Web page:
Commentary—Macworld 2008: The Week That Copy-Protection DRM Dies?
Apple's CEO's wish that it be so.
Regardless of what anyone thinks of Apple, the company's CEO, Steve Jobs—who will deliver the keynote at noon EST Tuesday—has a knack for knowing what's next. And he started the unprotected audio file move several months ago, with the announcement that EMI was going to sell higher-quality audio files on the iTunes store that weren't protected by FairPlay, Apple's proprietary DRM scheme. Well, almost not protected, as those who buy the non-DRM content still have to put in their Apple ID to play the content on a new or updated machine.
The question of the RIAA as an ongoing concern.
EMI, who was rightly noted as having financial troubles around the time it teamed with Apple to go DRM-free, is considering drastic measures to save itself. One of the measures is a significant layoff of staff, with some reports saying 2,000 of the 5,500 EMI jobs are in jeopardy. Another measure, though, is getting some attention: EMI's potential decision to end its funding of the RIAA puts the future of the music label watchdog (or pitbull, as many hapless users against whom the RIAA has filed suit might tend to call it) in doubt.
The general consensus that DRM costs more goodwill than benefit it provides to consumers.
At CES last week, a very interesting panel took place. Called "The True Cost of DRM" this panel was interesting enough that I requested a audio copy of it (in unprotected MP3 of course) since it spelled out some very interesting issues surrounding DRM.
One of the best quotes was from Ian Rogers, who is Yahoo! Music's general manager.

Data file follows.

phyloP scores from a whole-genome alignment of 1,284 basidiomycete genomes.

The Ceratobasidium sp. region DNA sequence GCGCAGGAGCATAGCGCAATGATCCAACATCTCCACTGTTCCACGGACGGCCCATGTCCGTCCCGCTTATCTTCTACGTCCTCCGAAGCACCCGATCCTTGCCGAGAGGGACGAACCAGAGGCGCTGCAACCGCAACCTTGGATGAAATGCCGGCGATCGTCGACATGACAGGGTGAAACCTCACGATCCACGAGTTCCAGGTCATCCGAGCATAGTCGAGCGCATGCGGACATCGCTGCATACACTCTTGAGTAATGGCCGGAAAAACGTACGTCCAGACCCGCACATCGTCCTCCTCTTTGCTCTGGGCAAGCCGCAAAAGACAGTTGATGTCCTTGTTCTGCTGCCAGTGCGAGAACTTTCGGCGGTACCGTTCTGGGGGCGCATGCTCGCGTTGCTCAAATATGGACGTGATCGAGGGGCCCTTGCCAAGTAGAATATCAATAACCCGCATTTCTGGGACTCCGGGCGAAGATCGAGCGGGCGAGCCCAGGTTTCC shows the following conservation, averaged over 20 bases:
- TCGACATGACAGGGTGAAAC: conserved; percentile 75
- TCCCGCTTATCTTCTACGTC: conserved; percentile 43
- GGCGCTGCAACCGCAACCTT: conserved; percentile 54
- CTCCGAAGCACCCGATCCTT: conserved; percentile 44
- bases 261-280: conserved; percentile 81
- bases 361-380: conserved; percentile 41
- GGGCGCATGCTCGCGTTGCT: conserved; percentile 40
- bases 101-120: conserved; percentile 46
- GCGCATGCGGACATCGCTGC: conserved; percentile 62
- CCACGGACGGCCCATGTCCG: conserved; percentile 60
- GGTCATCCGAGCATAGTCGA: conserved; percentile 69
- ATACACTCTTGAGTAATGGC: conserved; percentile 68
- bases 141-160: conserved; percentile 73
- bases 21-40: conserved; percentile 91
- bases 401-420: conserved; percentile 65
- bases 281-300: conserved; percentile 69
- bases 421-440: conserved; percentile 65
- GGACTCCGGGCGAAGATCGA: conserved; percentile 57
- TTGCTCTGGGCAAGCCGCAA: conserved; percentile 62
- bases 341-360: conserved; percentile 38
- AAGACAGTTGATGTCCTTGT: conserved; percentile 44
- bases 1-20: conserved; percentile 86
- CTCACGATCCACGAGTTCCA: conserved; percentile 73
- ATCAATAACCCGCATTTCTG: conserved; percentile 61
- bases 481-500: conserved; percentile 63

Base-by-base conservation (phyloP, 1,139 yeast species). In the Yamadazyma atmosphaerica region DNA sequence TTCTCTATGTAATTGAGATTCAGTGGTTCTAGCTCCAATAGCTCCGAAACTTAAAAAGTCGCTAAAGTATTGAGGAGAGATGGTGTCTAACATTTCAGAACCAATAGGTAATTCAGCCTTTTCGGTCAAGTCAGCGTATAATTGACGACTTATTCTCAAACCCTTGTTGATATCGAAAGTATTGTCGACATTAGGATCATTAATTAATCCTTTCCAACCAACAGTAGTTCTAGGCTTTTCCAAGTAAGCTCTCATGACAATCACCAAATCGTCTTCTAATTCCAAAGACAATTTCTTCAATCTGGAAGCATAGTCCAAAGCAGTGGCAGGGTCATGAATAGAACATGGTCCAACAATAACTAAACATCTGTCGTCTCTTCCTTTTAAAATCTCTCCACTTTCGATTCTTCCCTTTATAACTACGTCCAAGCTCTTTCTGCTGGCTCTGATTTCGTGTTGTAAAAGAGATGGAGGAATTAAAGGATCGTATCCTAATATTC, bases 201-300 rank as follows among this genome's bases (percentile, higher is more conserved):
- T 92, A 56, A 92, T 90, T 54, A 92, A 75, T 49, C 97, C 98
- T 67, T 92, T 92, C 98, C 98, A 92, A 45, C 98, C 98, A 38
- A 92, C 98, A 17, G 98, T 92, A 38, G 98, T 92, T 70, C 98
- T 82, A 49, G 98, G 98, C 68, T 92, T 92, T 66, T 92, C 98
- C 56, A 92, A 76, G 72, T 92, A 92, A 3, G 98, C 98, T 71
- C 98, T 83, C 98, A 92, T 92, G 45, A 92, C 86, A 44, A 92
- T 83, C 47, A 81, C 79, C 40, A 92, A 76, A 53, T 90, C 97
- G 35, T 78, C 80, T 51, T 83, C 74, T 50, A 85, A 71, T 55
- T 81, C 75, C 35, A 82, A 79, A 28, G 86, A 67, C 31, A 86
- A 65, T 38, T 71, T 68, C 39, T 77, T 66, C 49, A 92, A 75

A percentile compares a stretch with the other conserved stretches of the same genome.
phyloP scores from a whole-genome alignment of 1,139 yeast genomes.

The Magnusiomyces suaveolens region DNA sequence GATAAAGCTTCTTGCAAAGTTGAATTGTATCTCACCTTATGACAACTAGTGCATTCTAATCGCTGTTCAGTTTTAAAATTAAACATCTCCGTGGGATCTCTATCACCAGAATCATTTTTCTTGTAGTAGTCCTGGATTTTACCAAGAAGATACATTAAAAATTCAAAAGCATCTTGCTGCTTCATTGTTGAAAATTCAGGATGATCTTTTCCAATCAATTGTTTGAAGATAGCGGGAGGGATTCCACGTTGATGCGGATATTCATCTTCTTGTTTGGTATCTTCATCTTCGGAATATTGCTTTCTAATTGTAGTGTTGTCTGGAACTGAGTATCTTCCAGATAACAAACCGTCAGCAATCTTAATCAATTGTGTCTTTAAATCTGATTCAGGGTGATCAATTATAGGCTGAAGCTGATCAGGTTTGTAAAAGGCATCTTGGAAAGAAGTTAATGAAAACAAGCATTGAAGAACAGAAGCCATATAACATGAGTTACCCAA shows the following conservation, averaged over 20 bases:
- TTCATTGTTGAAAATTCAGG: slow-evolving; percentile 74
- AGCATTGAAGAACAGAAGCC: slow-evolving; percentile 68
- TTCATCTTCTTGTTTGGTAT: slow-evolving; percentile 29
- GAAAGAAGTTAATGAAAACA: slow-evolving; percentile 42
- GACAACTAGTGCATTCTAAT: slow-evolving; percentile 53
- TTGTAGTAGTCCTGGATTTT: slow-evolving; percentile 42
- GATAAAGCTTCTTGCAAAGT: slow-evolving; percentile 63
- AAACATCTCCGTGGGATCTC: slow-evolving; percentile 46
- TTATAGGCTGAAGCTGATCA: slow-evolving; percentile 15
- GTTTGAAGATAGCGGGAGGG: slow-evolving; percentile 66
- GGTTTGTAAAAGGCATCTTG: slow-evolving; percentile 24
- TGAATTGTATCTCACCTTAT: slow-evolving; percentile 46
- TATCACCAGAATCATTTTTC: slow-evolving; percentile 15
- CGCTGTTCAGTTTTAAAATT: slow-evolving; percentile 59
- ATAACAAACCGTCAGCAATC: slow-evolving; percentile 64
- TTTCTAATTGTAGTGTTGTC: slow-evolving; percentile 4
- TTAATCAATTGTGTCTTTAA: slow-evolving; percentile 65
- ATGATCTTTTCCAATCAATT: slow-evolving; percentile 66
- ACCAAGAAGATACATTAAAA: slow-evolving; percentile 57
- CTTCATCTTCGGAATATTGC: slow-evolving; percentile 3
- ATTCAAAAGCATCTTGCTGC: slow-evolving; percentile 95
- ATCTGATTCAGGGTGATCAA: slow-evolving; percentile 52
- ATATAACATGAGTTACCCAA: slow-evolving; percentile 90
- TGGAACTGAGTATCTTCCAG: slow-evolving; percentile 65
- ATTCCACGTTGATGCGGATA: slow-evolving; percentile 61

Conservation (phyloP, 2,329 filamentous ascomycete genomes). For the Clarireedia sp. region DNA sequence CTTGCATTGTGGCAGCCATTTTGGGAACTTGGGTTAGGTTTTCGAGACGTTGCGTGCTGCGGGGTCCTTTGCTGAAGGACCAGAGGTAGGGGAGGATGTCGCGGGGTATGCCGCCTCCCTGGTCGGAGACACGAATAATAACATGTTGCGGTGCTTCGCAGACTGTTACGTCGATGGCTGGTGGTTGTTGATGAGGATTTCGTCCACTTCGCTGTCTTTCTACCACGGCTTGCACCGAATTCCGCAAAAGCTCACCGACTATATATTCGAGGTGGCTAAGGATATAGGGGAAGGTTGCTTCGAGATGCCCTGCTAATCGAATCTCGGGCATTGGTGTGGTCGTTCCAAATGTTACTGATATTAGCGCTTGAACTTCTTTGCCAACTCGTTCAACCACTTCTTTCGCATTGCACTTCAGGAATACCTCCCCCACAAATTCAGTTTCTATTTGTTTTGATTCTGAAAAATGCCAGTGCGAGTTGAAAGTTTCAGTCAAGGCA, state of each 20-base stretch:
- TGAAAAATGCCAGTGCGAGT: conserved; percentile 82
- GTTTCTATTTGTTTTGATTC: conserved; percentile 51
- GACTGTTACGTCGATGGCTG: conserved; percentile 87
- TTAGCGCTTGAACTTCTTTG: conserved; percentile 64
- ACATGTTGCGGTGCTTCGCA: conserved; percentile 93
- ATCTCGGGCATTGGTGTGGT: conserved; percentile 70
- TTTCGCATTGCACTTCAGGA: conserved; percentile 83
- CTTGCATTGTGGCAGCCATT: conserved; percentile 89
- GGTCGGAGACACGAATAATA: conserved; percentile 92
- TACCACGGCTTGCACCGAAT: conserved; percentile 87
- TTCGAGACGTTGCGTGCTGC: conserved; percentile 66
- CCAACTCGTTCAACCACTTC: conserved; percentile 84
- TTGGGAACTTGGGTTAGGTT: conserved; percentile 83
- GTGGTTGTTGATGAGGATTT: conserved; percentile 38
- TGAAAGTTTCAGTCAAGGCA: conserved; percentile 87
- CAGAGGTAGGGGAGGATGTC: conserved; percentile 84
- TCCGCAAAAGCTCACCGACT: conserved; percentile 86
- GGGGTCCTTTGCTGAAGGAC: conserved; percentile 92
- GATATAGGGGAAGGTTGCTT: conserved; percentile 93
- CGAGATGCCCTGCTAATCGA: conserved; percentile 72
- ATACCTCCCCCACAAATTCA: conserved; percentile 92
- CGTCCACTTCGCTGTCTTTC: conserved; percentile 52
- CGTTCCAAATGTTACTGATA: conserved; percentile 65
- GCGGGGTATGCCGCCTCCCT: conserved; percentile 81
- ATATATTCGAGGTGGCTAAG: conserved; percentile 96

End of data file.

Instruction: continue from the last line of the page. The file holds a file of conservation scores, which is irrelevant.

"When it comes to music, we're set [done with DRM]," said Rogers, adding that the next question is "do we have to go through all of this nonsense with video?"
Fred von Lohmann, a staff attorney at the Electronic Frontier Foundation (EFF), a legal defense organization which recently filed a "friend of the court" brief in Atlantic v Howard (a case in which the RIAA is now arguing that copying purchased CDs to a computer constitutes piracy) struck back at the notion of DRM not being about piracy.
"It's about controlling competition and eliminating disruptive innovation," said von Lohmann. "If you want to play my content, I get to tell you how to build your player."
Various legislative moves across the world.
Now that Sweden's legislature has decided that peer-to-peer is a legitimate form of transport and audio/video sharing, it's moving towards a DRM-free scenario. But as with anything that comes out of regional governments, the European Union is taking a slightly different stance.
"Europe's content sector is suffering . . . under its lack of clear, consumer-friendly rules for accessing copyright-protected online content," said European Commission commissioner for information society and media Viviane Reding, "and serious disagreements between stakeholders about fundamental issues such as levies and private copying." the European Commission is set to recommend a single DRM scheme by mid- 2008 to strengthen Europe's film, music and gaming industries.
In summary, and guessing that Apple's CEO will probably announce a movie-rental or purchase program that still holds DRM as a key element, I predict that Apple will move to rid its audio files of DRM within the next six months—and announce its intentions at today's keynote.